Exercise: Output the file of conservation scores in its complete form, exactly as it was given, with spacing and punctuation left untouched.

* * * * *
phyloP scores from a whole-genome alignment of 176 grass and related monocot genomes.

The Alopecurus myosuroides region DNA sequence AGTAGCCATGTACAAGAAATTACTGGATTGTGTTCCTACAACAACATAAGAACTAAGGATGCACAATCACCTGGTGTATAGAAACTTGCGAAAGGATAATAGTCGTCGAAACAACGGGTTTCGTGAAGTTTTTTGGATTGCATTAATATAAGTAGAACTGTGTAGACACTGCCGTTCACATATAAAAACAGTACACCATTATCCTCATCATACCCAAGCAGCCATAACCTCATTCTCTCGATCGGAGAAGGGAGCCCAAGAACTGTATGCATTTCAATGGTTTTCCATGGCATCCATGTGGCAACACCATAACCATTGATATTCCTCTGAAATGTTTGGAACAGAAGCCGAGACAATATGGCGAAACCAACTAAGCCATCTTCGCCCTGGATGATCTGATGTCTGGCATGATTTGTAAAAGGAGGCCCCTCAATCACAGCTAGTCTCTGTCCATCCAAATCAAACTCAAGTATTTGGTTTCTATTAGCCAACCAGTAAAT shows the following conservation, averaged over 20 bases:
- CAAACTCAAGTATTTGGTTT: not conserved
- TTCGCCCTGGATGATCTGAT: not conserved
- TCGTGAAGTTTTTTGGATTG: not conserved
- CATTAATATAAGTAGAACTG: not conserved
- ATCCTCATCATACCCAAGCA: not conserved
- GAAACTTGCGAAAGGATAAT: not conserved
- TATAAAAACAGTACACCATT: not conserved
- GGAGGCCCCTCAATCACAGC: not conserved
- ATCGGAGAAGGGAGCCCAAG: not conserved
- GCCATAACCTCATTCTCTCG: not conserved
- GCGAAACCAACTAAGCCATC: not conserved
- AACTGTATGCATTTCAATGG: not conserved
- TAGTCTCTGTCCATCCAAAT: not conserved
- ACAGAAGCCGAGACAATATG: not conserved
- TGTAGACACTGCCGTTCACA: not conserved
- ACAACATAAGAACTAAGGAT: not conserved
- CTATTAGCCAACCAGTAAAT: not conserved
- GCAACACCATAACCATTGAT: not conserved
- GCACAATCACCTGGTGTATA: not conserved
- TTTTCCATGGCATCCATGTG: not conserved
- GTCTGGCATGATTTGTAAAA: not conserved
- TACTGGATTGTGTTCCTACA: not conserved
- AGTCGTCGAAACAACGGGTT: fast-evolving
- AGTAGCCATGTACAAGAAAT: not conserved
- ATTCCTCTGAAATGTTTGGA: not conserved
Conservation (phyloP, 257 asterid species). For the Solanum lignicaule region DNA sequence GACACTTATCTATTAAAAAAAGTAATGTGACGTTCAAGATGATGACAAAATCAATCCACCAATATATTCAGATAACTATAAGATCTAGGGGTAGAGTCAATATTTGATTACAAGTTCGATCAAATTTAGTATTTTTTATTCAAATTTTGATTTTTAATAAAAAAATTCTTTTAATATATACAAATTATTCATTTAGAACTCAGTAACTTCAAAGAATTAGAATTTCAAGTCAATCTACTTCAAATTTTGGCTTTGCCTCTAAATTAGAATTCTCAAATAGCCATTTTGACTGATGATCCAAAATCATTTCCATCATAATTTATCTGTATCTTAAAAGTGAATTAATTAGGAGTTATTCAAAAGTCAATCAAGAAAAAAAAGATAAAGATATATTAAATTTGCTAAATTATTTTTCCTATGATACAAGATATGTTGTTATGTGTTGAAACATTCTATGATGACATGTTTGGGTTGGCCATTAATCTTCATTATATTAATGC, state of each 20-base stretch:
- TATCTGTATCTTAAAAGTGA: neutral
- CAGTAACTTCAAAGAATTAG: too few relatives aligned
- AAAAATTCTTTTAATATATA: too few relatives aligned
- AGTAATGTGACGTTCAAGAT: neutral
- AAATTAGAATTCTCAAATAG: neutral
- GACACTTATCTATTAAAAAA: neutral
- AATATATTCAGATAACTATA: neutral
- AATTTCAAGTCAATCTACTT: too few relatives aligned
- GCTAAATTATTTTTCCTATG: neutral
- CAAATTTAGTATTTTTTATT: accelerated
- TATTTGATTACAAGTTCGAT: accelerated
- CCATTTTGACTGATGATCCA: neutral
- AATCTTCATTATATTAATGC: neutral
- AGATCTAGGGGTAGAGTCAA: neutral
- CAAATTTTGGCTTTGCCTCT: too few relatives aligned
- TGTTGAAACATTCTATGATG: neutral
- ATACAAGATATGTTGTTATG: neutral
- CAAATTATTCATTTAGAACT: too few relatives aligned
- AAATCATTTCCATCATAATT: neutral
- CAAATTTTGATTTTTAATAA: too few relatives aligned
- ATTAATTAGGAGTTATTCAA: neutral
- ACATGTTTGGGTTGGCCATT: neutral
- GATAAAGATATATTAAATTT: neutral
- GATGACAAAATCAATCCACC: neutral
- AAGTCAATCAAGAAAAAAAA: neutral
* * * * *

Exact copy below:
phyloP scores from a whole-genome alignment of 176 grass and related monocot genomes.

The Alopecurus myosuroides region DNA sequence AGTAGCCATGTACAAGAAATTACTGGATTGTGTTCCTACAACAACATAAGAACTAAGGATGCACAATCACCTGGTGTATAGAAACTTGCGAAAGGATAATAGTCGTCGAAACAACGGGTTTCGTGAAGTTTTTTGGATTGCATTAATATAAGTAGAACTGTGTAGACACTGCCGTTCACATATAAAAACAGTACACCATTATCCTCATCATACCCAAGCAGCCATAACCTCATTCTCTCGATCGGAGAAGGGAGCCCAAGAACTGTATGCATTTCAATGGTTTTCCATGGCATCCATGTGGCAACACCATAACCATTGATATTCCTCTGAAATGTTTGGAACAGAAGCCGAGACAATATGGCGAAACCAACTAAGCCATCTTCGCCCTGGATGATCTGATGTCTGGCATGATTTGTAAAAGGAGGCCCCTCAATCACAGCTAGTCTCTGTCCATCCAAATCAAACTCAAGTATTTGGTTTCTATTAGCCAACCAGTAAAT shows the following conservation, averaged over 20 bases:
- CAAACTCAAGTATTTGGTTT: not conserved
- TTCGCCCTGGATGATCTGAT: not conserved
- TCGTGAAGTTTTTTGGATTG: not conserved
- CATTAATATAAGTAGAACTG: not conserved
- ATCCTCATCATACCCAAGCA: not conserved
- GAAACTTGCGAAAGGATAAT: not conserved
- TATAAAAACAGTACACCATT: not conserved
- GGAGGCCCCTCAATCACAGC: not conserved
- ATCGGAGAAGGGAGCCCAAG: not conserved
- GCCATAACCTCATTCTCTCG: not conserved
- GCGAAACCAACTAAGCCATC: not conserved
- AACTGTATGCATTTCAATGG: not conserved
- TAGTCTCTGTCCATCCAAAT: not conserved
- ACAGAAGCCGAGACAATATG: not conserved
- TGTAGACACTGCCGTTCACA: not conserved
- ACAACATAAGAACTAAGGAT: not conserved
- CTATTAGCCAACCAGTAAAT: not conserved
- GCAACACCATAACCATTGAT: not conserved
- GCACAATCACCTGGTGTATA: not conserved
- TTTTCCATGGCATCCATGTG: not conserved
- GTCTGGCATGATTTGTAAAA: not conserved
- TACTGGATTGTGTTCCTACA: not conserved
- AGTCGTCGAAACAACGGGTT: fast-evolving
- AGTAGCCATGTACAAGAAAT: not conserved
- ATTCCTCTGAAATGTTTGGA: not conserved
Conservation (phyloP, 257 asterid species). For the Solanum lignicaule region DNA sequence GACACTTATCTATTAAAAAAAGTAATGTGACGTTCAAGATGATGACAAAATCAATCCACCAATATATTCAGATAACTATAAGATCTAGGGGTAGAGTCAATATTTGATTACAAGTTCGATCAAATTTAGTATTTTTTATTCAAATTTTGATTTTTAATAAAAAAATTCTTTTAATATATACAAATTATTCATTTAGAACTCAGTAACTTCAAAGAATTAGAATTTCAAGTCAATCTACTTCAAATTTTGGCTTTGCCTCTAAATTAGAATTCTCAAATAGCCATTTTGACTGATGATCCAAAATCATTTCCATCATAATTTATCTGTATCTTAAAAGTGAATTAATTAGGAGTTATTCAAAAGTCAATCAAGAAAAAAAAGATAAAGATATATTAAATTTGCTAAATTATTTTTCCTATGATACAAGATATGTTGTTATGTGTTGAAACATTCTATGATGACATGTTTGGGTTGGCCATTAATCTTCATTATATTAATGC, state of each 20-base stretch:
- TATCTGTATCTTAAAAGTGA: neutral
- CAGTAACTTCAAAGAATTAG: too few relatives aligned
- AAAAATTCTTTTAATATATA: too few relatives aligned
- AGTAATGTGACGTTCAAGAT: neutral
- AAATTAGAATTCTCAAATAG: neutral
- GACACTTATCTATTAAAAAA: neutral
- AATATATTCAGATAACTATA: neutral
- AATTTCAAGTCAATCTACTT: too few relatives aligned
- GCTAAATTATTTTTCCTATG: neutral
- CAAATTTAGTATTTTTTATT: accelerated
- TATTTGATTACAAGTTCGAT: accelerated
- CCATTTTGACTGATGATCCA: neutral
- AATCTTCATTATATTAATGC: neutral
- AGATCTAGGGGTAGAGTCAA: neutral
- CAAATTTTGGCTTTGCCTCT: too few relatives aligned
- TGTTGAAACATTCTATGATG: neutral
- ATACAAGATATGTTGTTATG: neutral
- CAAATTATTCATTTAGAACT: too few relatives aligned
- AAATCATTTCCATCATAATT: neutral
- CAAATTTTGATTTTTAATAA: too few relatives aligned
- ATTAATTAGGAGTTATTCAA: neutral
- ACATGTTTGGGTTGGCCATT: neutral
- GATAAAGATATATTAAATTT: neutral
- GATGACAAAATCAATCCACC: neutral
- AAGTCAATCAAGAAAAAAAA: neutral